Shaucha (Sanskrit: , also spelled Saucha, ?auca) literally means purity, cleanliness and clearness. It refers to purity of mind, speech and body. Saucha is one of the Niyamas of Yoga. It is discussed in many ancient Indian texts such as the Mahabharata and Patanjali's Yoga Sutras. It is a virtue in Hinduism and Jainism. In Hinduism purity is a part of worship, an attitude or purity of mind an important quality for salvation. Purity is a mind pure and free of evil thoughts and behaviors.
Saucha includes outer purity of body as well as inner purity of mind. The concept of Saucha is synonymous with Shuddhi (). LePage states that Saucha in yoga is on many levels, and deepens as an understanding and evolution of self increases.
Shaucha, or holistic purity of the body, is considered essential for health, happiness and general well-being. External purity is achieved through daily ablutions, while internal purity is cultivated through physical exercises, including asana (postures) and pranayama (breathing techniques). Along with daily ablutions to cleanse one's body, the concept of Shaucha suggests clean surrounding, along with fresh and clean food to purify the body. Lack of Saucha, such as letting toxins build in body are a source of impurity.
Shaucha goes beyond purity of body, and includes purity of speech and mind. Anger, hate, prejudice, greed, pride, fear, negative thoughts are a source of impurity of mind. The impurities of the intellect are cleansed through the process of self-examination, or knowledge of self (Adhyatma-Vidya). The mind is purified through mindfulness and meditation on one's intent, feelings, actions and its causes.
Teachers of the Vedanta path of yoga prepare to have holy thoughts and for performing holy actions. Students and the young help teachers prepare for worship, building self-control and selflessness. This is to offer a true gift - to offer something without expecting anything in return. Sarada Devi said "Pure mind begets ecstatic love (prema-bhakti)."
Saucha is included as one of five Niyamas in Yoga, that is activity that is recommended for spiritual development of an individual. Verse II.32 of Yogasutra lists the five niyamas. In verse II.40, Patanjali describes outer purity, while verse II.41 discusses inner purity, as follows:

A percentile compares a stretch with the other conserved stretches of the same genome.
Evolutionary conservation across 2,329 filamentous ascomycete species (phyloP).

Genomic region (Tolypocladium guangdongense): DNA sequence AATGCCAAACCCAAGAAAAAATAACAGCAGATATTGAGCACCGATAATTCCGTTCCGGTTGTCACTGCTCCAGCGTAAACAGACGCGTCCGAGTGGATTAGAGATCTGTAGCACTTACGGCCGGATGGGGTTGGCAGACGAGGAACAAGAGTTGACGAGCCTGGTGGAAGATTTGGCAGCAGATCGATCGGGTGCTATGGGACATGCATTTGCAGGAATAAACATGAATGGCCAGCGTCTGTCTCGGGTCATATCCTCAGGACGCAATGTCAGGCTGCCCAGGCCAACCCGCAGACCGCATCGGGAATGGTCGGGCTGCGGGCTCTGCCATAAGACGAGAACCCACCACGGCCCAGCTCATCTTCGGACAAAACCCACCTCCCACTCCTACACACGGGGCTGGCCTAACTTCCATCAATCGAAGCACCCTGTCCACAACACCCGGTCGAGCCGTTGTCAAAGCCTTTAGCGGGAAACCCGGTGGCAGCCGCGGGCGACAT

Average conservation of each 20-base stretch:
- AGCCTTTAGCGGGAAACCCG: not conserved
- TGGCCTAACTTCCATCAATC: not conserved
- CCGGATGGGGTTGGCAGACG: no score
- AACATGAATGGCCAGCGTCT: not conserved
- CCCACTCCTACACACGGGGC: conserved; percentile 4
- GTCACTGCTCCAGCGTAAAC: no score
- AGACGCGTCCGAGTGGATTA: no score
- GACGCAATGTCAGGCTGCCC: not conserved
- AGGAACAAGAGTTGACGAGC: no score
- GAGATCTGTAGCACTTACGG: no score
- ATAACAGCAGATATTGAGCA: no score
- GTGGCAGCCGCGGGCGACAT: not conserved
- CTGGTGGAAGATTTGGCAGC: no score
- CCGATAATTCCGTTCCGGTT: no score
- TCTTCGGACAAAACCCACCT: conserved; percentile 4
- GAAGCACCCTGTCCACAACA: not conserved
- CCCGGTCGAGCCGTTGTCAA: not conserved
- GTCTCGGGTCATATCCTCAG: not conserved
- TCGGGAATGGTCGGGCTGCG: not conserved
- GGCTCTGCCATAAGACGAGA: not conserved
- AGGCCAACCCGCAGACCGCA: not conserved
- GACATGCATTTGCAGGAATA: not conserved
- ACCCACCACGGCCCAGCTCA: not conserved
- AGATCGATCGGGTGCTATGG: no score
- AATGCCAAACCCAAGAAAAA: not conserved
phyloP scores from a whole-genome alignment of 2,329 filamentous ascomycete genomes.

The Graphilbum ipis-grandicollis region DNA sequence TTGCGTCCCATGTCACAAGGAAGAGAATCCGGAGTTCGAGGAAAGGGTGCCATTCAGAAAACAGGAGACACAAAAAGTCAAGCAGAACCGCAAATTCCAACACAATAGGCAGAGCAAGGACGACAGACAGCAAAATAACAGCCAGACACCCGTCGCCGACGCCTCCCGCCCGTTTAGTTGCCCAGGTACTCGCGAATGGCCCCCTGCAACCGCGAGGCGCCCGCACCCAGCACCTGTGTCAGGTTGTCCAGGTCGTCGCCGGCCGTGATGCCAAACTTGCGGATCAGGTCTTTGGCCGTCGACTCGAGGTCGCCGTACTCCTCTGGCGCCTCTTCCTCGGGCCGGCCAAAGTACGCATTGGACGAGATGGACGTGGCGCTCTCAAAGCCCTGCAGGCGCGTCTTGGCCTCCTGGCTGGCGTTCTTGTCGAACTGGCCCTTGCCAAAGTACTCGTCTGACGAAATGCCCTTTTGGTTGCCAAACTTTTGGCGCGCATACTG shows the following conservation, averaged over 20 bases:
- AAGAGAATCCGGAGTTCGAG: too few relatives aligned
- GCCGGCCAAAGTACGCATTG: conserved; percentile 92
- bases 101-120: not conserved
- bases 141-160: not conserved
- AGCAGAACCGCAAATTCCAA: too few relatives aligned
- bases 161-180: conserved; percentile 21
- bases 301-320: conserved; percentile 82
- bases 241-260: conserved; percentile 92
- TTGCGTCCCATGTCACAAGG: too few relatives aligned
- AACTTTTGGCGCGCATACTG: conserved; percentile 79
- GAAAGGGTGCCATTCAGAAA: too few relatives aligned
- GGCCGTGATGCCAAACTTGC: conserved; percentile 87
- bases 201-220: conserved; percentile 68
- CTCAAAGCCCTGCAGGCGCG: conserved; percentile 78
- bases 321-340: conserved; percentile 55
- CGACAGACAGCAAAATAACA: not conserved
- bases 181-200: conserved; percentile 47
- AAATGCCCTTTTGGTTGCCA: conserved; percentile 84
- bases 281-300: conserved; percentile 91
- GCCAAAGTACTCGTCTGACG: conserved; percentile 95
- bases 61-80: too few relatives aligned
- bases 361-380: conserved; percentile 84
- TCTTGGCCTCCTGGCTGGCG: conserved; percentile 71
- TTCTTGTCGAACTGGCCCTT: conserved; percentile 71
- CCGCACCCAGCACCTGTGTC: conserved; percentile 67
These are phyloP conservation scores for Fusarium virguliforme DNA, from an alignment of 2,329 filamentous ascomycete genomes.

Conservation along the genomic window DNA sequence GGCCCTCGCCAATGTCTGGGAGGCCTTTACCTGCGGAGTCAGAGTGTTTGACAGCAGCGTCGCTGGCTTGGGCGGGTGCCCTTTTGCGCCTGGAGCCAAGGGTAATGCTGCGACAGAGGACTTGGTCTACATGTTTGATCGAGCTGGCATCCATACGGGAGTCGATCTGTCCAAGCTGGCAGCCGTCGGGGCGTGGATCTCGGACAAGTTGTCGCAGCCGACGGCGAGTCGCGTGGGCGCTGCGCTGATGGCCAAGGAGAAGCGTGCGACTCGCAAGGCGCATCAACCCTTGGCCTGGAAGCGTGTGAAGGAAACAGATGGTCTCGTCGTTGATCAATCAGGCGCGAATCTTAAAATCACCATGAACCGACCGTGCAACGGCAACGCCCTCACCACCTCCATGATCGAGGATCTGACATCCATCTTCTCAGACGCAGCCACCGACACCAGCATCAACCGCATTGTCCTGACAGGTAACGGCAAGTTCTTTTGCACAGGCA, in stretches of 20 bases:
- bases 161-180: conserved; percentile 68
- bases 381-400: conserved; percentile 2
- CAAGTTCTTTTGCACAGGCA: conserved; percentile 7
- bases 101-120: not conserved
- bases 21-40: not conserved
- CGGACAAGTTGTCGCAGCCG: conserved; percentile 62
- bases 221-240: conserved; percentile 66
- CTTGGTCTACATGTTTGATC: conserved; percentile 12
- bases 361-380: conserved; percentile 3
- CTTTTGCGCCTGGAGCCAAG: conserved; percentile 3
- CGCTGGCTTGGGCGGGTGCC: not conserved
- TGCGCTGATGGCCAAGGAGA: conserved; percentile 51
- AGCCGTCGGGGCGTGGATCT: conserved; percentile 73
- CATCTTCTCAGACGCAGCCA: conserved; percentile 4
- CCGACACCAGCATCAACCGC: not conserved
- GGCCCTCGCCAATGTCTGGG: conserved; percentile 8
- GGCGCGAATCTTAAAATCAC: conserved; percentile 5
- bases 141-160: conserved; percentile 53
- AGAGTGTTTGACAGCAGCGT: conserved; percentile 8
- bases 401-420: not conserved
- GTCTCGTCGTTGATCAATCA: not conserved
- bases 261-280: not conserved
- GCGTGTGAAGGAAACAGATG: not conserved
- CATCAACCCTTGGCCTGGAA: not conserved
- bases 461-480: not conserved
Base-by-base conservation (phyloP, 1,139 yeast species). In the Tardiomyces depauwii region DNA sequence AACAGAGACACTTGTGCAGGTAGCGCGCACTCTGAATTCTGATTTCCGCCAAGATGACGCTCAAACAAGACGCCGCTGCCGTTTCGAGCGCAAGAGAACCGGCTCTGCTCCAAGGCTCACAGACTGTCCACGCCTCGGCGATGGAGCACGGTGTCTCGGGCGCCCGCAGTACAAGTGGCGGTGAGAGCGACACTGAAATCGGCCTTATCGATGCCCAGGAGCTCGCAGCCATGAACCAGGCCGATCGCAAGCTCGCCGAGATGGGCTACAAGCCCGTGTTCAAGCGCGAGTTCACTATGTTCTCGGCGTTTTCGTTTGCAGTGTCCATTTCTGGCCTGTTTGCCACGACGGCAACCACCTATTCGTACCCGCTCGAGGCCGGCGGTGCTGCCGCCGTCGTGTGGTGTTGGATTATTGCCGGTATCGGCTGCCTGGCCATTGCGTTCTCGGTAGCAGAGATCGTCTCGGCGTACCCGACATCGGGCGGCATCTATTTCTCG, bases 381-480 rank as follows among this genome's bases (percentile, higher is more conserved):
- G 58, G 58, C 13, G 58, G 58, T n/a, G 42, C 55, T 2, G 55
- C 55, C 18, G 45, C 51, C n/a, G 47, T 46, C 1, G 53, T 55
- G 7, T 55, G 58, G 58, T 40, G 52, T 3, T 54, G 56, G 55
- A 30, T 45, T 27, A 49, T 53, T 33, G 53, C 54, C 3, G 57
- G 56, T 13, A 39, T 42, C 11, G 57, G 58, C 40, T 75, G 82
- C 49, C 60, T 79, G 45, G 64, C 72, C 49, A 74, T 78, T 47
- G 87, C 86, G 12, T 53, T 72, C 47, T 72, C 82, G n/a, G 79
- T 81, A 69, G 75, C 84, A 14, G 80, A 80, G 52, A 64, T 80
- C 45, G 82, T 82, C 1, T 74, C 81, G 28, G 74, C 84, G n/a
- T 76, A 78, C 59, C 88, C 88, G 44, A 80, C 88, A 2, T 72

Through cleanliness and purity of body and mind (Saucha, Shudhi)
comes a purification of the essence (sattva),
a goodness and gladness of feeling,
a sense of focus with intentness, the mastery and union of the senses,
and a fitness, preparation and capability for self-realization.-- Patanjali, Yogasutras II.41
Saucha is one of the ten Yamas listed by ?ilya Upanishad, as well as by Sv?tm?r?ma. It is one of the virtuous restraints (yamas) taught in ancient Indian texts. The other nine yamas are Ahi?s? (): Nonviolence, Satya (?): truthfulness, Asteya (): not stealing, Brahmacharya (?): celibacy chastity and fidelity, K?am? (): forgiveness, Dh?ti (?): fortitude, Day? (): compassion, ?rjava (): sincerity and non-hypocrisy, and Mitahara (): moderate diet.
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(He is) free from possessiveness, free from egoism, free from pessimism, looks on all with an equal eye, free from craving. (In him) is seen confidence, endurance, renunciation, purity, absence of laziness, absence of cruelty, absence of delusion, compassion for all creatures, absence of the disposition to slander others or to exult at gains; (he is) satisfied, humble, emancipated, indifferent, peaceful, unaffected by ups and downs, pursuer of Brahma, and exhibits purity in all acts aiming for tranquillity, understanding and the right.
Bhagavad Gita describes purity at three levels in Book 17, verses 14-16, namely body, speech and thoughts. Purity of body comes from cleanliness of body as well as from what one eats and drinks. Purity of speech comes from being truthful and through use of words that are not injurious, hurtful or distressing to others or self. Purity of thoughts comes from reflection, peace of mind, silence, calmness, gentleness and purity of being.
Purity of mind, speech and body has been one of the important virtues in Indian philosophy.
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